Mahony speaks out on Trump’s order

For The Johnsonian

On Friday, President Trump delivered on one of his campaign pledges by signing an executive order temporarily banning around 218 million people from seven Muslim-majority countries from entering the United States and suspending the U.S. refugee program for four months.

The controversial executive order currently bars citizens from Iraq, Syria, Iran, Libya, Somalia, Sudan and Yemen from entering the United States. The executive order also leaves room for more countries to be added to the list of banned travelers by directing the secretary of Homeland Security to conduct a review to determine what countries don’t provide “adequate information” to issue visas allowing entrance to the United States.

Students at universities around the country have been affected by the executive order. One Iranian PhD student at Columbia University, Mohammadreza Bolandnazar, has contemplated dropping out of his program because his wife is barred from returning to the United States from a trip to Iran according to the Washington Post, and others have been barred from returning to the country from winter break trips.

“I will return to Iran. I will quit my program. I don’t care anymore,” Bolandnazar told the Washington Post. “My priority is my family. My wife and my parents. At the very end is my education.”

The executive order emulates one of the campaign pledges Trump made during the primary elections when he called for a “complete and total shutdown” of the nation’s borders to Muslims. The president has issued a statement arguing that the executive order “is not a Muslim ban.”

White House Press Secretary Sean Spicer pointed to the Obama administration’s actions that limited visa waiver travel from the seven countries included in the executive order but the Trump executive order is much broader and bans all citizens from those countries from entering the U.S.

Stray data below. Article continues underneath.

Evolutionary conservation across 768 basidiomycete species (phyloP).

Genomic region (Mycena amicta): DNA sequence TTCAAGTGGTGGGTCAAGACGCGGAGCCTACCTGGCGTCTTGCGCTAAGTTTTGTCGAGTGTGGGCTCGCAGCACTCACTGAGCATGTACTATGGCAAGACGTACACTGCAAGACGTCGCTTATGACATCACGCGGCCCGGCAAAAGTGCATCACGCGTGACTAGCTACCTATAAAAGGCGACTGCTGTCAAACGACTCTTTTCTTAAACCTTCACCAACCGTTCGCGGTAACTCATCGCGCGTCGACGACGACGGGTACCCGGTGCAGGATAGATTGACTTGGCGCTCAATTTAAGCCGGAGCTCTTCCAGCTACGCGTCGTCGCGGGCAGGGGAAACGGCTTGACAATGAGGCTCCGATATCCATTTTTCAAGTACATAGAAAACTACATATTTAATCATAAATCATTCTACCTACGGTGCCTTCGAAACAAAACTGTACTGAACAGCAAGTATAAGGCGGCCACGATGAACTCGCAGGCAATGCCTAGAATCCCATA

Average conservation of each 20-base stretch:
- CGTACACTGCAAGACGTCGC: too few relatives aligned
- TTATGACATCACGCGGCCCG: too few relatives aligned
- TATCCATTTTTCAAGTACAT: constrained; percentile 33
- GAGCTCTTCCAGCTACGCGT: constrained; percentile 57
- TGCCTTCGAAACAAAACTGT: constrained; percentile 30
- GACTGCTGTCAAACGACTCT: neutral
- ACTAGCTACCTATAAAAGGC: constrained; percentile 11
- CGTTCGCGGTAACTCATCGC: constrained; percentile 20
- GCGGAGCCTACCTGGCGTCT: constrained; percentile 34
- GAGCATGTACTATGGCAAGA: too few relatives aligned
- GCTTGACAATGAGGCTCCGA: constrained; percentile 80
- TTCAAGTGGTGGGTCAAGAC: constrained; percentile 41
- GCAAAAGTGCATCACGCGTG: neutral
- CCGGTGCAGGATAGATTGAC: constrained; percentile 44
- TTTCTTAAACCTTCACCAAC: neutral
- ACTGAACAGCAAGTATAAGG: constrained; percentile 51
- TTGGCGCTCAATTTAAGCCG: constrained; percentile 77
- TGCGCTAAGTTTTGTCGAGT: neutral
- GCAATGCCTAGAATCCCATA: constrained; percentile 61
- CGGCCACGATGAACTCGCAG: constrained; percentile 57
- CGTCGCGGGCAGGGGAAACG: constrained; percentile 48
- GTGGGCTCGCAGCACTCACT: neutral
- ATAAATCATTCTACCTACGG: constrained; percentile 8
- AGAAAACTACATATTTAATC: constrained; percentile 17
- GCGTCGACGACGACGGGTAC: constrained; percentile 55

Universities across the country including Yale, Princeton, New York University and Northwestern University have issued statements in regards to the executive order according to a USA TODAY College roundup.

Winthrop University President, Doctor Mahony also released a statement to the campus regarding Trump’s executive order.

“On Friday, President Trump issued an executive order banning individuals from seven Muslim majority countries (Iraq, Iran, Syria, Libya, Somalia, Sudan and Yemen) from entering the United States.The order also suspends for 120 days the refugee resettlement program,” Mahony said in the statement. “The effects of the order remain unclear, and we are working to ascertain the extent to which students, faculty, and staff may be impacted by it.”

Leigh Poole, director of the International Center at Winthrop University said there are currently no students at Winthrop from the countries whose citizens are banned by the executive order.

In his statement to the campus, Mahony urged students concerned about their status or travel options to reach out to the International Center for assistance and stated that, “this moment demands we re-affirm our commitment to our entire Winthrop Family.”

The executive order places universities who recruit and host international students in a peculiar position and have prompted them to restate their commitments to global diversity and inclusion on their campuses.

“At Winthrop we derive our strength from our unity of purpose: to provide our students, faculty and staff– regardless of their religion, ethnicity, national origin, gender or sexual orientation – with the opportunity to live, learn and work together in a supportive environment that cultivates excellence,” Mahony stated.